Searching over 5,500,000 cases.


searching
Buy This Entire Record For $7.95

Download the entire decision to receive the complete text, official citation,
docket number, dissents and concurrences, and footnotes for this case.

Learn more about what you receive with purchase of this case.

Abshire v. Crump

Court of Appeals of Louisiana, Second Circuit

August 14, 2019

CLIFFORD CLAUDE ABSHIRE, III Plaintiff-Appellant
v.
SHREVEPORT POLICE CHIEF ALLEN CRUMP, FORMER CHIEF OF POLICE CHIEF, WILLIE SHAW, JR., SHREVEPORT CITY POLICE DEPARTMENT, CITY OF SHREVEPORT, ABC INSURANCE Defendants-Appellees

          Appealed from the First Judicial District Court for the Parish of Caddo, Louisiana Trial Court No. 610, 185 Honorable Craig Marcotte, Judge.

          CLIFFORD C. ABSHIRE, III In Proper Person.

          STROUD, CARMOUCHE & BUCKLE, PLLC By: Nichole M. Buckle Counsel for Appellees

          Before WILLIAMS, MOORE, and McCALLUM, JJ.

          MOORE, J.

         Clifford C. Abshire III appeals a judgment that sustained exceptions of no cause of action, prescription, and lack of procedural capacity, and dismissed his claim for wrongful arrest and malicious prosecution. We affirm.

         FACTUAL AND PROCEDURAL BACKGROUND

         In 2011, Abshire was charged with possession of child pornography. In January 2012, he pled guilty to the lesser included offense of indecent behavior with juveniles, and received a sentence of 10 years at hard labor, including two years without benefits. He did not appeal. He is now serving his time at Raymond Laborde Correctional Center, in Cottonport.

         In July 2018, Abshire filed this pro se petition for damages against Willie Shaw, former Shreveport Police Department ("SPD") chief; Allen Crump, current SPD chief; SPD; the City of Shreveport; and these entities' unnamed insurer. He alleged that only in November 2017, pursuant to a Public Records Act request, did he receive his "complete file." This disclosed to him, for the first time, various acts of official misconduct, such as allowing civilians to handle the evidence, destroying evidence that was exculpatory, unlawful search and seizure of his cellphone, and obstruction of justice by refusing to turn over a video for 6½ years. He also alleged that he was totally free from fault, and that as a result of this police misconduct he suffered "extreme prejudice." He demanded the "entire amount of plaintiff's damages which will be proven in trial of this matter" plus legal interest and all general and equitable relief. Finally, he requested pauper status, which the district court granted.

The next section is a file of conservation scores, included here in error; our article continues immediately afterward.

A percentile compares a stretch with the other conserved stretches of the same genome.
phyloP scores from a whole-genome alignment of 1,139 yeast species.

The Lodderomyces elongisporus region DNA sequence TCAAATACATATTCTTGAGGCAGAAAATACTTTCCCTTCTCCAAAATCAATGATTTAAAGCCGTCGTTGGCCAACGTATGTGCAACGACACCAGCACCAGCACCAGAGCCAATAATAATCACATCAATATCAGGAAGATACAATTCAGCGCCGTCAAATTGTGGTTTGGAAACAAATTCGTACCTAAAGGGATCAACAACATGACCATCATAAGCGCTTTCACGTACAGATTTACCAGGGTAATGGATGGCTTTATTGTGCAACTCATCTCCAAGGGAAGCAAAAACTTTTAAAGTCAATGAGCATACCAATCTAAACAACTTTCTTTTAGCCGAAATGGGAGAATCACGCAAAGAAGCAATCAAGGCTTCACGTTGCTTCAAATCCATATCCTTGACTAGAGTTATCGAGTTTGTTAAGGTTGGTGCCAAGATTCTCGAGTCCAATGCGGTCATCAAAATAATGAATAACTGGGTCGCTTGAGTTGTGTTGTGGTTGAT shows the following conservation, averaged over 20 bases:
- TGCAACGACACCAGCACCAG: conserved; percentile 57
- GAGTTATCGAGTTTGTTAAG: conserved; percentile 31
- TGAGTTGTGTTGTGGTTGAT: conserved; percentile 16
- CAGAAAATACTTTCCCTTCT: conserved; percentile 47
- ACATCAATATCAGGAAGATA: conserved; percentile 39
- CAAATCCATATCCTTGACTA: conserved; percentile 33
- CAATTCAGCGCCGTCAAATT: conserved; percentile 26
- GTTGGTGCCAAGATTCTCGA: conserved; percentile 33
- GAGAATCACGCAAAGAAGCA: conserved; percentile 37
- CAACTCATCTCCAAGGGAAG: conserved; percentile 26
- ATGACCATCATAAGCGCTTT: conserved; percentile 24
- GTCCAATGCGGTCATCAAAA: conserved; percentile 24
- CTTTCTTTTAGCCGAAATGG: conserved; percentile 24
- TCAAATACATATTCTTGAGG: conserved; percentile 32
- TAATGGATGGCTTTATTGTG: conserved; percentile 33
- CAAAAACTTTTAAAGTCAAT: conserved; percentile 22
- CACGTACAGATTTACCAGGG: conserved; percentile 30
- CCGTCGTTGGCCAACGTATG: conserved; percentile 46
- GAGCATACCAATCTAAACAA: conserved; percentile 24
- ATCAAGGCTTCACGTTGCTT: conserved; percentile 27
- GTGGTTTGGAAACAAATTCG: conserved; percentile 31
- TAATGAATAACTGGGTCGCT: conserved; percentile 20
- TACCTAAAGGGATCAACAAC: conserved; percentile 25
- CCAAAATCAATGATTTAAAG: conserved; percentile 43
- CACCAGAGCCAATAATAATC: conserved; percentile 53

The defendants filed an exception of no cause of action, prescription, and lack of procedural capacity. They showed that any tort claim is subject to one-year prescription, La. C.C. art. 3492, but that this suit came 6½ years after Abshire's conviction, and was facially prescribed. They also showed that under Heck v. Humphrey, 512 U.S. 477, 114 S.Ct. 2364 (1994), before a claimant can recover damages for a claim that impugns the validity of his underlying conviction or sentence, he must prove that his conviction or sentence has been reversed on appeal, expunged by executive order, declared invalid by a state tribunal authorized to make such a determination, or called into question by a federal ruling on habeas corpus. The defendants contended that Abshire did not allege, and could not prove, that any of these things ever happened; thus, he had no cause of action. Finally, they showed that a police department is not an entity capable of suing or being sued, Dugas v. City of Breaux Bridge Police Dept., 1999-1320 (La.App. 3 Cir. 2/2/00), 757 So.2d 741, writ denied, 2000-0671 (La. 4/20/00), 760 So.2d 1159. Hence, they contended a lack of procedural capacity.

         By a second peremptory exception, the defendants urged that even if the discovery rule applied to Abshire's claim and suspended prescription until he "discovered" the operative facts, there was still no cause of action because of Heck v. Humphrey, supra.

         By a subsequent memorandum, the defendants added that the rationale of Heck was not limited to federal § 1983 claims, but applied to any claim of false imprisonment or false arrest, Restrepo v. Fortunato, 556 So.2d 1362 (La.App. 5 Cir.), writ denied, 560 So.2d 11 (1990).

         The court fixed the hearings on all exceptions "on briefs only, no oral argument."

         Abshire then filed a motion for change of venue, which the defendants opposed on grounds that no cause was shown, La. C.C.P. art. 122; the record does not show any ruling on this. Abshire also filed a "motion for interlocutory judgment," essentially for a declaration that Heck did not apply to his claim. The district court denied this summarily. ...


Buy This Entire Record For $7.95

Download the entire decision to receive the complete text, official citation,
docket number, dissents and concurrences, and footnotes for this case.

Learn more about what you receive with purchase of this case.